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Analysis of Health Impacts resulting from Truck and Rail emissions reductions attained through the San Pedro Bay Ports Clean Air Action Plan Programs

  • Author(s): Kuo, Tammie
  • Advisor(s): Saphores, Jean-Daniel
  • et al.
Abstract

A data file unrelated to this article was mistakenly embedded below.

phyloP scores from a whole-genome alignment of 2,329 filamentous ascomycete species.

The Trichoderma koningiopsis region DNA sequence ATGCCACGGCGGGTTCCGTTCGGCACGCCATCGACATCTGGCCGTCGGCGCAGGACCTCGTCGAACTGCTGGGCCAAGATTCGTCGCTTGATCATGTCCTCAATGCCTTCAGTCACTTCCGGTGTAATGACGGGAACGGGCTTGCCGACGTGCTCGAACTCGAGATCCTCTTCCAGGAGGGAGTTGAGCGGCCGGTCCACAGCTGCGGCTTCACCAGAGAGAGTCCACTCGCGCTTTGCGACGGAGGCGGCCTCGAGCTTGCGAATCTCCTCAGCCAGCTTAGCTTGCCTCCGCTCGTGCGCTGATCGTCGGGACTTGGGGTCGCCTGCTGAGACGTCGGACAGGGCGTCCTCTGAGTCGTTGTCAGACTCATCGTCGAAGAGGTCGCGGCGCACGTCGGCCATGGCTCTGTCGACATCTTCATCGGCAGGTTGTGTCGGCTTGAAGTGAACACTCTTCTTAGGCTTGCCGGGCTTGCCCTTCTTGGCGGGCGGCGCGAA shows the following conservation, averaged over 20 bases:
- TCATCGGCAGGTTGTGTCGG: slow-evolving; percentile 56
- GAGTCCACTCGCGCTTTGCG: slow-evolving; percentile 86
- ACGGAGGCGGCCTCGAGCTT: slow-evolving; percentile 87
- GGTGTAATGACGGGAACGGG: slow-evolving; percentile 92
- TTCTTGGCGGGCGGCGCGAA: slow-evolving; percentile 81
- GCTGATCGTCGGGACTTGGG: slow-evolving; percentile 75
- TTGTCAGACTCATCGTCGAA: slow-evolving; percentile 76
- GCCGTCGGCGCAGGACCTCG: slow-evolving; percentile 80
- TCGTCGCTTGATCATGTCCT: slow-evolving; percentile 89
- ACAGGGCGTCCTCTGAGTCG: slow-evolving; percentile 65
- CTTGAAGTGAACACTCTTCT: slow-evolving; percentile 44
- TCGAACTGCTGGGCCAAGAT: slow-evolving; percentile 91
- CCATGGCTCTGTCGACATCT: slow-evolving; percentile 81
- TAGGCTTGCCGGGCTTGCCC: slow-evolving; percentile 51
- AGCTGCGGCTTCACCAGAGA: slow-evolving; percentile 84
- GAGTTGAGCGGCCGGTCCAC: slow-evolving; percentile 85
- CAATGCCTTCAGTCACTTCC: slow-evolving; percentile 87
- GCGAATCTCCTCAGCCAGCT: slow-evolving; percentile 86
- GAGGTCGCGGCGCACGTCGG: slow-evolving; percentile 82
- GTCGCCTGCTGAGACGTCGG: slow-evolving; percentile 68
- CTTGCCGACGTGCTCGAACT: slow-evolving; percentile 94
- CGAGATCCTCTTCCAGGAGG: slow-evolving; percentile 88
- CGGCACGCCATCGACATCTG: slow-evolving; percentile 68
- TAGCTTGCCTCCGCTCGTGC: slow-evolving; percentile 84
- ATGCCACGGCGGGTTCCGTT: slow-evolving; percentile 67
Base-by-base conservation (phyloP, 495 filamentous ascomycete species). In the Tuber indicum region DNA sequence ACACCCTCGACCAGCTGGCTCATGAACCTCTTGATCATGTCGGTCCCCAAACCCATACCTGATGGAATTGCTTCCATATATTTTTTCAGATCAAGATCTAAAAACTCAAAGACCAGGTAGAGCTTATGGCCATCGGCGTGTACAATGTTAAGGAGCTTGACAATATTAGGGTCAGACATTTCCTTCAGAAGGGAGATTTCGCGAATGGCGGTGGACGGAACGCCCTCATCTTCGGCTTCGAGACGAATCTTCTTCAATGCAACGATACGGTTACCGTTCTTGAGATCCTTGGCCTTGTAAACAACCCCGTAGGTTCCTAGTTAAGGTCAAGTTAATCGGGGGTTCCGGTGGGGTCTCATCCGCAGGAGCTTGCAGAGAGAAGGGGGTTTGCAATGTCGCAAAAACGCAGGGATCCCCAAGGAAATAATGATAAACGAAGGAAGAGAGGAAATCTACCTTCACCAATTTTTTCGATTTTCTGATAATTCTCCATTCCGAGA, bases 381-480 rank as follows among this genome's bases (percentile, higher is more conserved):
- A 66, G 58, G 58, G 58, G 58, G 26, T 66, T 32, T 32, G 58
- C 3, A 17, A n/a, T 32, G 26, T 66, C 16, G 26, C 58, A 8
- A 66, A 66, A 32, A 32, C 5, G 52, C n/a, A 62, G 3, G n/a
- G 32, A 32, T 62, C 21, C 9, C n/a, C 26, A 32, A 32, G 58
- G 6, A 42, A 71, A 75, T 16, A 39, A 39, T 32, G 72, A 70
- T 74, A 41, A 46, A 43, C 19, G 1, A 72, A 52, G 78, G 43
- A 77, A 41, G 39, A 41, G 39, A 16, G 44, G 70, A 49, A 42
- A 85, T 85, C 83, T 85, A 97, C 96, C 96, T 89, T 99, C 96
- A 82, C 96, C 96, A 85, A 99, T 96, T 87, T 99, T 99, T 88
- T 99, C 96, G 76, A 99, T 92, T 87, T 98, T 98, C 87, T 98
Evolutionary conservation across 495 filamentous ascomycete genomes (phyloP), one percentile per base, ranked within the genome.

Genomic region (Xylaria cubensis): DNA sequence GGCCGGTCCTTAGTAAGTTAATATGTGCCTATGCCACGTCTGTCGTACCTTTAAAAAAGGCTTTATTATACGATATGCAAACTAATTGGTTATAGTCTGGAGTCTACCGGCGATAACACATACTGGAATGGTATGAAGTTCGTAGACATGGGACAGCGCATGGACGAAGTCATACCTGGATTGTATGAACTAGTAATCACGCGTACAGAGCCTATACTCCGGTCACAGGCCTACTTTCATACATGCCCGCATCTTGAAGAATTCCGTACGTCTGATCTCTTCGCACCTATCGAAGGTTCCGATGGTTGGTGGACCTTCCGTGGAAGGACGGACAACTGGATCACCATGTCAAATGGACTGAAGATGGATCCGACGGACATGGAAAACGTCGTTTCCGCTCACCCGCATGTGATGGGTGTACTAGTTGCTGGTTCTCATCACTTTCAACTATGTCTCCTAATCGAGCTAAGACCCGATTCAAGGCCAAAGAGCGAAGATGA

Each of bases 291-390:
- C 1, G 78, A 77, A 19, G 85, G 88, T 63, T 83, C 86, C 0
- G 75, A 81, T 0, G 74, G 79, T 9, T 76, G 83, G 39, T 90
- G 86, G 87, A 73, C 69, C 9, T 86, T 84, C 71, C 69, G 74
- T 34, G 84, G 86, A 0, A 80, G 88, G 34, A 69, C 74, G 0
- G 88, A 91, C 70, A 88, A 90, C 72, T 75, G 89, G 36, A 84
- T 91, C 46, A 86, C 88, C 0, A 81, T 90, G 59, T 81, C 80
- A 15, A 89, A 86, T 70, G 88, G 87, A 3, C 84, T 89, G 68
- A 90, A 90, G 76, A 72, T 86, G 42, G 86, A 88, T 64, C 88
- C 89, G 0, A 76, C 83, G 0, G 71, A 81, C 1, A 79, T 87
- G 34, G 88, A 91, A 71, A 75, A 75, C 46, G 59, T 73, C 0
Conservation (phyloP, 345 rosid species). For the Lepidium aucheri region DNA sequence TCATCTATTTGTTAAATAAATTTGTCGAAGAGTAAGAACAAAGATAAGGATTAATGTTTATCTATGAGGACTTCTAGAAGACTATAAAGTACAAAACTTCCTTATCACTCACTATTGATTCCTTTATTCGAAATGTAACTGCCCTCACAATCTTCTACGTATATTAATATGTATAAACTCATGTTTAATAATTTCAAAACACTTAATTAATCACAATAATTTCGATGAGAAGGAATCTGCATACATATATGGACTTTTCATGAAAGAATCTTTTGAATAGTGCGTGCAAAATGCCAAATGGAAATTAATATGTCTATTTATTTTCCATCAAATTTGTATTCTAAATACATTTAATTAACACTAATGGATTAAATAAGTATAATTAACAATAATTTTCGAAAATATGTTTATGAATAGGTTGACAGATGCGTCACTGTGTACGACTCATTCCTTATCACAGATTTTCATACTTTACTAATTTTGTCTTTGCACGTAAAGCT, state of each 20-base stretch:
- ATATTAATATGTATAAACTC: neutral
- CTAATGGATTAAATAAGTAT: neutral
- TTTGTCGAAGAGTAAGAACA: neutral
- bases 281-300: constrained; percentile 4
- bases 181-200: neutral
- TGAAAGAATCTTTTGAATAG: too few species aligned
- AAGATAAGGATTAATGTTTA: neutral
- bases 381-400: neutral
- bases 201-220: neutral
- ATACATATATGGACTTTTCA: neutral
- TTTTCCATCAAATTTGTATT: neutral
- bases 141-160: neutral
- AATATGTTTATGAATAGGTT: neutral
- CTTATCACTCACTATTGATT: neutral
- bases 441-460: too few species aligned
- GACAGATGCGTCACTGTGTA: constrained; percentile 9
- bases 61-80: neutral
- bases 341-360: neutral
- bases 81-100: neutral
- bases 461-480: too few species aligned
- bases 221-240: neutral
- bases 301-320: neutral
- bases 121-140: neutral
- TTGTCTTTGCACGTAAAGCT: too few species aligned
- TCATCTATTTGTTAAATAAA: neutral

Various policies have been implemented to deal with the air pollution generated by freight operations at the Ports of Los Angeles and Long Beach (also known as the San Pedro Bay Ports, or SPBP), including mandating cleaner vehicles and cleaner fuels, shifting container transport from trucks to trains for long distance travel, or shifting freight deliveries from peak to off-peak hours. The purpose of this thesis is to analyze the co-benefits of some of these policies on the reduction of regional pollutants, and on human health. Port-related emissions of nitrogen oxides (NOx) and particulate matter (PM2.5) are dispersed throughout the surrounding area using CALPUFF, and the resulting pollutant concentrations are compared between milestone years for the policies and a baseline year, 2005, using EPA’s BenMAP health analysis model. Results show that within the SPBP boundaries, the Clean Trucks program has cut heavy duty vehicle NOx emissions by 65-80% between 2005 and 2012, and PM2.5 levels have been reduced by over 95%. This has resulted in net annual savings related to cardiovascular and respiratory impacts of over $9 million. The Rail Line-Haul and Switcher Fleet Modernization program has achieved lower pollutant reductions, around 50% for NOx and 45% for PM2.5, but the broader range of this program’s impacts has resulted in even higher net savings of over $100 million between 2005 and 2012. These examples indicate that the Clean Air Action Plan has made a positive impact on quality of life for residents in the Los Angeles area.

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